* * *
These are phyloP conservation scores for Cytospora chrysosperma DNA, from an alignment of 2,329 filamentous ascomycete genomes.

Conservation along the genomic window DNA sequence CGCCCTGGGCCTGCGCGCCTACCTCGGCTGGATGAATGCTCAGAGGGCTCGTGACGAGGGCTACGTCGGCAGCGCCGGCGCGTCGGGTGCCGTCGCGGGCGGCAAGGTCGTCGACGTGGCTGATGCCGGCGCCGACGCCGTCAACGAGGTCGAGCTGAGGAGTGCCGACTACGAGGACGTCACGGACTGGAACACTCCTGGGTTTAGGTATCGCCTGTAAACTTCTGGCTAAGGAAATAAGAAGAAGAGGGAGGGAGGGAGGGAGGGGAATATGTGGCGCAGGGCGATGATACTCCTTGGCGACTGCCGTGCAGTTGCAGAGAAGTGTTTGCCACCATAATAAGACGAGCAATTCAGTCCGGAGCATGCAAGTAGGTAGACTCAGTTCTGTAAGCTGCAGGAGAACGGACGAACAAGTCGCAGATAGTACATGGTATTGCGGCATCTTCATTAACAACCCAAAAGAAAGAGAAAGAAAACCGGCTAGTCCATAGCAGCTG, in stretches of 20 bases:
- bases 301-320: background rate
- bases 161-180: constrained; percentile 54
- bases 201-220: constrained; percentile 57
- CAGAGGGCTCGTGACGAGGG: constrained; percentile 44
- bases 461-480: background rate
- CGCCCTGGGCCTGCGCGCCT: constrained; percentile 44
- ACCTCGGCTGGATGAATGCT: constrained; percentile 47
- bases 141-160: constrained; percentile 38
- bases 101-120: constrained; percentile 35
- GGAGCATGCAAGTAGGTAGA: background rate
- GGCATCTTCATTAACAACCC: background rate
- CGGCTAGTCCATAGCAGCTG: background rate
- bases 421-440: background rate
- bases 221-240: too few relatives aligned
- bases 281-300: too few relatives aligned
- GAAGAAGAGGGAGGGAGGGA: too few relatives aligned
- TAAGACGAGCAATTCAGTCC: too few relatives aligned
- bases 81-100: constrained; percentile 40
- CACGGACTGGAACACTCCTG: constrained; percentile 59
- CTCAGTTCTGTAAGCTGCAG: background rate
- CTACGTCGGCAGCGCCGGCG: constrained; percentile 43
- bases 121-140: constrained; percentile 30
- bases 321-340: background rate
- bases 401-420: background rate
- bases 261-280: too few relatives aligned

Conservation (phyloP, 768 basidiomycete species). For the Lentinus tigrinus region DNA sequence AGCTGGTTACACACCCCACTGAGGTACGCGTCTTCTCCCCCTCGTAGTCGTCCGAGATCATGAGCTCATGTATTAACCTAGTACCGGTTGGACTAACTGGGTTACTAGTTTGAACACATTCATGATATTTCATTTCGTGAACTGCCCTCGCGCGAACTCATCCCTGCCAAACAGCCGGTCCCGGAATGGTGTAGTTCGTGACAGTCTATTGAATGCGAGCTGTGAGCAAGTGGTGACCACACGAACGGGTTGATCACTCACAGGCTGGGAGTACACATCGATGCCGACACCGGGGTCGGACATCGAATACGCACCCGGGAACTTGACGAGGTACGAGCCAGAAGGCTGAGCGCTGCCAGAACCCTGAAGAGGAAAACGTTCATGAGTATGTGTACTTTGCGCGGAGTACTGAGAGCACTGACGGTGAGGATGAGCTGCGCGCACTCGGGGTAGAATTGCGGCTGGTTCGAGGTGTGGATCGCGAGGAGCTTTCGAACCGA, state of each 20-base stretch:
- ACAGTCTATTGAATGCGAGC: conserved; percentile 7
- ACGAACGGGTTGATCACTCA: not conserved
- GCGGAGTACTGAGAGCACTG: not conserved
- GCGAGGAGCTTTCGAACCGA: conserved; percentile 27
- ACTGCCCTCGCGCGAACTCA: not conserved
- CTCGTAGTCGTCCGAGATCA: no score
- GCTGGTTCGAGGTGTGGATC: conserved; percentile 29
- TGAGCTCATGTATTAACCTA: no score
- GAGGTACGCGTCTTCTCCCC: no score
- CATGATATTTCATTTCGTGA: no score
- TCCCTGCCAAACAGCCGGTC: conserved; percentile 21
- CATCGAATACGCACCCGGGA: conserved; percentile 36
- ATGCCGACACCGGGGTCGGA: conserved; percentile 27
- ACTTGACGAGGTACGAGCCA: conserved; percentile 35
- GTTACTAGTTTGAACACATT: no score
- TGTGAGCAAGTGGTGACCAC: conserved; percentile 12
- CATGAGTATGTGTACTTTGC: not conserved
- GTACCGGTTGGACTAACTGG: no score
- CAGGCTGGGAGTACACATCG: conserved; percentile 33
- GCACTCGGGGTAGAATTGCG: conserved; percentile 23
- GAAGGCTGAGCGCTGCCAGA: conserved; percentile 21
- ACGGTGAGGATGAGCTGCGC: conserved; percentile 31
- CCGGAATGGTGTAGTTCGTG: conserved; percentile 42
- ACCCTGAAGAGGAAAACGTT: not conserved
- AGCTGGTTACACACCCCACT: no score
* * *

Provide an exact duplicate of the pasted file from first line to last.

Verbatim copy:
These are phyloP conservation scores for Cytospora chrysosperma DNA, from an alignment of 2,329 filamentous ascomycete genomes.

Conservation along the genomic window DNA sequence CGCCCTGGGCCTGCGCGCCTACCTCGGCTGGATGAATGCTCAGAGGGCTCGTGACGAGGGCTACGTCGGCAGCGCCGGCGCGTCGGGTGCCGTCGCGGGCGGCAAGGTCGTCGACGTGGCTGATGCCGGCGCCGACGCCGTCAACGAGGTCGAGCTGAGGAGTGCCGACTACGAGGACGTCACGGACTGGAACACTCCTGGGTTTAGGTATCGCCTGTAAACTTCTGGCTAAGGAAATAAGAAGAAGAGGGAGGGAGGGAGGGAGGGGAATATGTGGCGCAGGGCGATGATACTCCTTGGCGACTGCCGTGCAGTTGCAGAGAAGTGTTTGCCACCATAATAAGACGAGCAATTCAGTCCGGAGCATGCAAGTAGGTAGACTCAGTTCTGTAAGCTGCAGGAGAACGGACGAACAAGTCGCAGATAGTACATGGTATTGCGGCATCTTCATTAACAACCCAAAAGAAAGAGAAAGAAAACCGGCTAGTCCATAGCAGCTG, in stretches of 20 bases:
- bases 301-320: background rate
- bases 161-180: constrained; percentile 54
- bases 201-220: constrained; percentile 57
- CAGAGGGCTCGTGACGAGGG: constrained; percentile 44
- bases 461-480: background rate
- CGCCCTGGGCCTGCGCGCCT: constrained; percentile 44
- ACCTCGGCTGGATGAATGCT: constrained; percentile 47
- bases 141-160: constrained; percentile 38
- bases 101-120: constrained; percentile 35
- GGAGCATGCAAGTAGGTAGA: background rate
- GGCATCTTCATTAACAACCC: background rate
- CGGCTAGTCCATAGCAGCTG: background rate
- bases 421-440: background rate
- bases 221-240: too few relatives aligned
- bases 281-300: too few relatives aligned
- GAAGAAGAGGGAGGGAGGGA: too few relatives aligned
- TAAGACGAGCAATTCAGTCC: too few relatives aligned
- bases 81-100: constrained; percentile 40
- CACGGACTGGAACACTCCTG: constrained; percentile 59
- CTCAGTTCTGTAAGCTGCAG: background rate
- CTACGTCGGCAGCGCCGGCG: constrained; percentile 43
- bases 121-140: constrained; percentile 30
- bases 321-340: background rate
- bases 401-420: background rate
- bases 261-280: too few relatives aligned

Conservation (phyloP, 768 basidiomycete species). For the Lentinus tigrinus region DNA sequence AGCTGGTTACACACCCCACTGAGGTACGCGTCTTCTCCCCCTCGTAGTCGTCCGAGATCATGAGCTCATGTATTAACCTAGTACCGGTTGGACTAACTGGGTTACTAGTTTGAACACATTCATGATATTTCATTTCGTGAACTGCCCTCGCGCGAACTCATCCCTGCCAAACAGCCGGTCCCGGAATGGTGTAGTTCGTGACAGTCTATTGAATGCGAGCTGTGAGCAAGTGGTGACCACACGAACGGGTTGATCACTCACAGGCTGGGAGTACACATCGATGCCGACACCGGGGTCGGACATCGAATACGCACCCGGGAACTTGACGAGGTACGAGCCAGAAGGCTGAGCGCTGCCAGAACCCTGAAGAGGAAAACGTTCATGAGTATGTGTACTTTGCGCGGAGTACTGAGAGCACTGACGGTGAGGATGAGCTGCGCGCACTCGGGGTAGAATTGCGGCTGGTTCGAGGTGTGGATCGCGAGGAGCTTTCGAACCGA, state of each 20-base stretch:
- ACAGTCTATTGAATGCGAGC: conserved; percentile 7
- ACGAACGGGTTGATCACTCA: not conserved
- GCGGAGTACTGAGAGCACTG: not conserved
- GCGAGGAGCTTTCGAACCGA: conserved; percentile 27
- ACTGCCCTCGCGCGAACTCA: not conserved
- CTCGTAGTCGTCCGAGATCA: no score
- GCTGGTTCGAGGTGTGGATC: conserved; percentile 29
- TGAGCTCATGTATTAACCTA: no score
- GAGGTACGCGTCTTCTCCCC: no score
- CATGATATTTCATTTCGTGA: no score
- TCCCTGCCAAACAGCCGGTC: conserved; percentile 21
- CATCGAATACGCACCCGGGA: conserved; percentile 36
- ATGCCGACACCGGGGTCGGA: conserved; percentile 27
- ACTTGACGAGGTACGAGCCA: conserved; percentile 35
- GTTACTAGTTTGAACACATT: no score
- TGTGAGCAAGTGGTGACCAC: conserved; percentile 12
- CATGAGTATGTGTACTTTGC: not conserved
- GTACCGGTTGGACTAACTGG: no score
- CAGGCTGGGAGTACACATCG: conserved; percentile 33
- GCACTCGGGGTAGAATTGCG: conserved; percentile 23
- GAAGGCTGAGCGCTGCCAGA: conserved; percentile 21
- ACGGTGAGGATGAGCTGCGC: conserved; percentile 31
- CCGGAATGGTGTAGTTCGTG: conserved; percentile 42
- ACCCTGAAGAGGAAAACGTT: not conserved
- AGCTGGTTACACACCCCACT: no score